Feb. 27, 2019
A Kindergarten student who struggles to connect with classmates. A high schooler grieving the death of a loved one. A refugee starting school in Canada. In our schools and homes, mental health challenges come in different forms, from temporary circumstances to diagnosed illness. Our students, parents and teachers have told us consistently that students need more mental health supports. Healthy students are students who are ready to learn.
Guiding our staff and partners in supporting students’ mental health is the District-wide mental health framework, released earlier this month. It gives students and the people who work with them a common language, understanding and approach to mental health.
The framework reinforces that each of our students has unique mental health needs, just like their learning needs. In a District with more than 102,000 students, there are just as many potential pathways to supports, and opportunities to help young people understand their own mental health and how to manage it in school and life.
We know early intervention is key. Half of all mental health conditions start by age 14. While there remain barriers to accessing mental health supports, the majority of students who do receive supports and services report accessing them through school. Our classrooms are where we can talk about mental health and put students on the right path to supports if and when they need them.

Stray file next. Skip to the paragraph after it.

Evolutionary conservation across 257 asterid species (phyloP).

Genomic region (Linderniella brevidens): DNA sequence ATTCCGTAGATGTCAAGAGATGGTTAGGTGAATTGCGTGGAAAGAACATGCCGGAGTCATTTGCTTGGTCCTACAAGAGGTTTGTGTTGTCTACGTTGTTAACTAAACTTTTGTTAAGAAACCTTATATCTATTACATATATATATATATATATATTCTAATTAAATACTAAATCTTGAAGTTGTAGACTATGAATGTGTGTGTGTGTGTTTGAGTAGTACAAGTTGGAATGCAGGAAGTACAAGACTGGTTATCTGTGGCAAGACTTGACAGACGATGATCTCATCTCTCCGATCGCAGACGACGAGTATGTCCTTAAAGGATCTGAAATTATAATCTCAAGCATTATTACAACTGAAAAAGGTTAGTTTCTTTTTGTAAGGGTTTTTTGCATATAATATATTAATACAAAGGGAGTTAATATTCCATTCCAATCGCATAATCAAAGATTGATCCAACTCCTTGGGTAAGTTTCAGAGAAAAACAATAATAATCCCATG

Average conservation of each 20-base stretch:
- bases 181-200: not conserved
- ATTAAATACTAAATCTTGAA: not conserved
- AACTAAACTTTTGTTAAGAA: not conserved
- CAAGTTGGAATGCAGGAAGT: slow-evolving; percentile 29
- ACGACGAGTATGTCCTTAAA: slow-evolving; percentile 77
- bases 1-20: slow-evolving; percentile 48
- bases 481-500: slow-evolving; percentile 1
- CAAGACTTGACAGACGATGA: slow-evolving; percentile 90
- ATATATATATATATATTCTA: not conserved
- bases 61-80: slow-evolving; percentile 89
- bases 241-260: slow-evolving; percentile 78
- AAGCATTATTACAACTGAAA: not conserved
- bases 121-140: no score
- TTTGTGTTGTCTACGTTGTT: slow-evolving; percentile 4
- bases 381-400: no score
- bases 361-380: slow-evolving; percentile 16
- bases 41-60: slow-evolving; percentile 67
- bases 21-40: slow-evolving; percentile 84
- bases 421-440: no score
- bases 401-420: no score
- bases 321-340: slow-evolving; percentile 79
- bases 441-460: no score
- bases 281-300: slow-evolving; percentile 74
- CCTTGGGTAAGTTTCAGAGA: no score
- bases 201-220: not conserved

Support to students needs to be consistent, collaborative and co-ordinated. But it isn’t right now. The proportion of students in need of services continues to outpace available resources. More services are needed in schools—where students are—but we should not have to take money out of classrooms to provide them.
Our teachers see students grow and change, through ups and downs. While they can be among the first to recognize red flags, we need more professional supports in our schools so teachers can focus on teaching, and students get the help they need when they’re most vulnerable.
To see real change, we need adequate, sustainable funding for mental health supports and services in our schools.
Given the importance and urgency of this work, the Board of Trustees formed a mental health committee this fall. Through the committee, we are advocating to the province for more mental health funding to schools and improved collaboration between Health and Education to eliminate gaps in care.
By advocating for every student’s mental health needs, we are following through on our District’s commitment and vision: Success, one student at a time.
As the provincial election approaches, ask your candidates to commit to mental health funding for public schools. Our young people—our future leaders—deserve it.